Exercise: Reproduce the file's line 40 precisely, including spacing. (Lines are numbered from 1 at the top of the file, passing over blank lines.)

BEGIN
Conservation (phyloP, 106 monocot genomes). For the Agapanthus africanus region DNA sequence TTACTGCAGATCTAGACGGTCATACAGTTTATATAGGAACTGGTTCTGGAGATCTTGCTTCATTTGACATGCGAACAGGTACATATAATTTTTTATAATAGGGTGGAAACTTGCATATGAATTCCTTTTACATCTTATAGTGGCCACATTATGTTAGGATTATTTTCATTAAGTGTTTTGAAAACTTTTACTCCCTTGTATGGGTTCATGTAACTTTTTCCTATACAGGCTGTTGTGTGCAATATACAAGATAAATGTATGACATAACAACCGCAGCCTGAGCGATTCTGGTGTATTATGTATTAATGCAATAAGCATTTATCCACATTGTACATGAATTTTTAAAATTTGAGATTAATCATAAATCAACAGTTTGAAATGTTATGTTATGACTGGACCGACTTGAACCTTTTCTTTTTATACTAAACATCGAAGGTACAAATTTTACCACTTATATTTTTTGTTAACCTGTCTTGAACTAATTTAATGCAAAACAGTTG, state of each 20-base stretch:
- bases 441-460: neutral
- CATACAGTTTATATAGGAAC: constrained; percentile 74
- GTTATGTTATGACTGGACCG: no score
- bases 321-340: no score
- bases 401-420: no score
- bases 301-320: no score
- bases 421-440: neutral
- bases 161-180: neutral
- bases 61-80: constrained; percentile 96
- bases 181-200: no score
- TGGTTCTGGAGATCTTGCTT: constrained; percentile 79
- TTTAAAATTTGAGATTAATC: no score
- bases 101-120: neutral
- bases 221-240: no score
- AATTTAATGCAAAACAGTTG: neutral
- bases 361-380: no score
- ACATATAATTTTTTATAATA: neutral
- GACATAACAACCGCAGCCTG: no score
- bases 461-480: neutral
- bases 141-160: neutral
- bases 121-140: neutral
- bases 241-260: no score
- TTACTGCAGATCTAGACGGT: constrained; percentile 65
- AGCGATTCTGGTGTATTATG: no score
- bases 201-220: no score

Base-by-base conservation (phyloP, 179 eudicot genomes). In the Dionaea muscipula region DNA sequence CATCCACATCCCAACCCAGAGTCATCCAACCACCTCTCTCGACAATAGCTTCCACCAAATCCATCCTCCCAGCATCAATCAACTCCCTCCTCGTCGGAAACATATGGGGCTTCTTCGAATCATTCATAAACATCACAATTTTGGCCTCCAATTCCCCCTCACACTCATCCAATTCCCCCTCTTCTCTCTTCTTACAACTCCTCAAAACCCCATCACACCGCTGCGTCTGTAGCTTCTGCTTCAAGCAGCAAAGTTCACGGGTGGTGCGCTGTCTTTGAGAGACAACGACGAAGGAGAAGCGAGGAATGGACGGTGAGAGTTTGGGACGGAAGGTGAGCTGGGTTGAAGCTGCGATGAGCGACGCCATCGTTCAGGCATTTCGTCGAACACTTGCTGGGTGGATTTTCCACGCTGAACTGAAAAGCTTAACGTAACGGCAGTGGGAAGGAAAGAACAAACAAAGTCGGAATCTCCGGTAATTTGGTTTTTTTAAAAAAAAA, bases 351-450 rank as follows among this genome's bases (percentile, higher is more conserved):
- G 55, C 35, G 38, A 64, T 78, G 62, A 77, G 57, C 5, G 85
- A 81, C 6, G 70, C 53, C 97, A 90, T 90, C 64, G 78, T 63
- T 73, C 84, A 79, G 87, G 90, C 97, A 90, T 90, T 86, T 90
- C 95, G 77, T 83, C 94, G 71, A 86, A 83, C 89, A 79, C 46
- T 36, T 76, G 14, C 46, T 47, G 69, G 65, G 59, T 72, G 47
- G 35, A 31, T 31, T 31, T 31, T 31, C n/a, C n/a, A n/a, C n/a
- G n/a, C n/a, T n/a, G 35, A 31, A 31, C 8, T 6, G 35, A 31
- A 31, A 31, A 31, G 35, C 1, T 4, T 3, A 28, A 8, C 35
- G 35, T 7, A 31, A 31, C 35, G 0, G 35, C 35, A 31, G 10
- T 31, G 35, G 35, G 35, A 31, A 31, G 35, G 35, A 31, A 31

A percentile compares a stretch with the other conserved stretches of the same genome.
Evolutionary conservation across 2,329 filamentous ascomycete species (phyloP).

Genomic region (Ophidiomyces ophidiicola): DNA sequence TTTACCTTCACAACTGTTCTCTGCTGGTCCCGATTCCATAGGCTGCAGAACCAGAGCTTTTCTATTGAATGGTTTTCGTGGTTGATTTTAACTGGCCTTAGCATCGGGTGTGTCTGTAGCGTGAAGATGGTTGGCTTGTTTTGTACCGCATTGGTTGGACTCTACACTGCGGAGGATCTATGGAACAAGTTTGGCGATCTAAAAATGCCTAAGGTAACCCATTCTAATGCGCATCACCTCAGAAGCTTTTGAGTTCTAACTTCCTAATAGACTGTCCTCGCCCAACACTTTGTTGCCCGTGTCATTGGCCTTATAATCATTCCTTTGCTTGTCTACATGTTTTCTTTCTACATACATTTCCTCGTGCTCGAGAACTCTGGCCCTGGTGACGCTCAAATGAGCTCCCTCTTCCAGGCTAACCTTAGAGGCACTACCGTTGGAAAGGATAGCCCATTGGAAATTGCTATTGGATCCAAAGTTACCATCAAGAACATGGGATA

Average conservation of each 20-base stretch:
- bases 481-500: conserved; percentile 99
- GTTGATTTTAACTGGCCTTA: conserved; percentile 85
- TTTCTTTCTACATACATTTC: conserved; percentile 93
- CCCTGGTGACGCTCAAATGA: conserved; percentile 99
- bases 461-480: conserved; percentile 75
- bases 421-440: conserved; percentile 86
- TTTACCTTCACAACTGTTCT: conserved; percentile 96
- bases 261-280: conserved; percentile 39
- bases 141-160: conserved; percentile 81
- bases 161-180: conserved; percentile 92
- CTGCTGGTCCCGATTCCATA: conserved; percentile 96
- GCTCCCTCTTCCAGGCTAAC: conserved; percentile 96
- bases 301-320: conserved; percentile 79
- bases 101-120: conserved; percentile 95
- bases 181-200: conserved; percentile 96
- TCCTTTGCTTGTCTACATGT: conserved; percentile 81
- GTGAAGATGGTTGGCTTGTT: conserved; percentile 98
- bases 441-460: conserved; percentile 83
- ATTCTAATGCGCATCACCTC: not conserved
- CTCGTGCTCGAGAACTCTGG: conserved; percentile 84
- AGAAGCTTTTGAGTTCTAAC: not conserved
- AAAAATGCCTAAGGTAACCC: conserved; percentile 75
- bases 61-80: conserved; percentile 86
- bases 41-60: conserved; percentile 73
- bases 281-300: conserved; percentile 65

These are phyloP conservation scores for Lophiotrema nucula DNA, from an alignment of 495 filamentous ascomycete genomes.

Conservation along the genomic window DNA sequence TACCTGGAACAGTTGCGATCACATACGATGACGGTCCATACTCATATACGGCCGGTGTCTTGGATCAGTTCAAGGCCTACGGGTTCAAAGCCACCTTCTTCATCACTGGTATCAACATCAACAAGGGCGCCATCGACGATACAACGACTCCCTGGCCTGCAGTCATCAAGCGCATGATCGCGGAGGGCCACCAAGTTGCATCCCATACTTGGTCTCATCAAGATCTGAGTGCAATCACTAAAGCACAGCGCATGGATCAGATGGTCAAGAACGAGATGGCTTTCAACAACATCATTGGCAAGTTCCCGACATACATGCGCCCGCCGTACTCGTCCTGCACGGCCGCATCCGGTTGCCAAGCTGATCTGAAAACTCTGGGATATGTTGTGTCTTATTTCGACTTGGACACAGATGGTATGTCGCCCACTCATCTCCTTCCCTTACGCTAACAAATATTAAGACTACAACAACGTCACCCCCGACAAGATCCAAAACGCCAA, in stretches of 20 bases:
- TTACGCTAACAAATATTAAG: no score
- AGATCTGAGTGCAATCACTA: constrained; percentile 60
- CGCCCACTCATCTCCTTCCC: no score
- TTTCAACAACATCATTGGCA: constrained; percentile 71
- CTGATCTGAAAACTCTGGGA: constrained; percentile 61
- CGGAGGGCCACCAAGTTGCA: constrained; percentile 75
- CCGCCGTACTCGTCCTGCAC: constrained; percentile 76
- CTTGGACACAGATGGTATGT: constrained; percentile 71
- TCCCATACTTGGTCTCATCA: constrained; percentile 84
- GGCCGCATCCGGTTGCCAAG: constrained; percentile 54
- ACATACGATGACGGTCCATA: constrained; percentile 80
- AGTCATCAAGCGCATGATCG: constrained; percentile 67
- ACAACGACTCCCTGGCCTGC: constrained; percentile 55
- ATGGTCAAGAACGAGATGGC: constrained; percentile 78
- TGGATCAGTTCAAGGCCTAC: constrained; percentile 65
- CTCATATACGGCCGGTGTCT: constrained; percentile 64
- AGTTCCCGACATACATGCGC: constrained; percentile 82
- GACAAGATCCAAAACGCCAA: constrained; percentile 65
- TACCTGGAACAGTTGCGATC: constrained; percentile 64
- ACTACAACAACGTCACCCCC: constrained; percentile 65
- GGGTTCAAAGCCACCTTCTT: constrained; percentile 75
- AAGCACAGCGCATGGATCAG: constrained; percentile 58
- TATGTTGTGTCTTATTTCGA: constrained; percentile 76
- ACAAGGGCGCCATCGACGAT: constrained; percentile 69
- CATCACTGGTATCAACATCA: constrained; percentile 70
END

Genomic region (Ophidiomyces ophidiicola): DNA sequence TTTACCTTCACAACTGTTCTCTGCTGGTCCCGATTCCATAGGCTGCAGAACCAGAGCTTTTCTATTGAATGGTTTTCGTGGTTGATTTTAACTGGCCTTAGCATCGGGTGTGTCTGTAGCGTGAAGATGGTTGGCTTGTTTTGTACCGCATTGGTTGGACTCTACACTGCGGAGGATCTATGGAACAAGTTTGGCGATCTAAAAATGCCTAAGGTAACCCATTCTAATGCGCATCACCTCAGAAGCTTTTGAGTTCTAACTTCCTAATAGACTGTCCTCGCCCAACACTTTGTTGCCCGTGTCATTGGCCTTATAATCATTCCTTTGCTTGTCTACATGTTTTCTTTCTACATACATTTCCTCGTGCTCGAGAACTCTGGCCCTGGTGACGCTCAAATGAGCTCCCTCTTCCAGGCTAACCTTAGAGGCACTACCGTTGGAAAGGATAGCCCATTGGAAATTGCTATTGGATCCAAAGTTACCATCAAGAACATGGGATA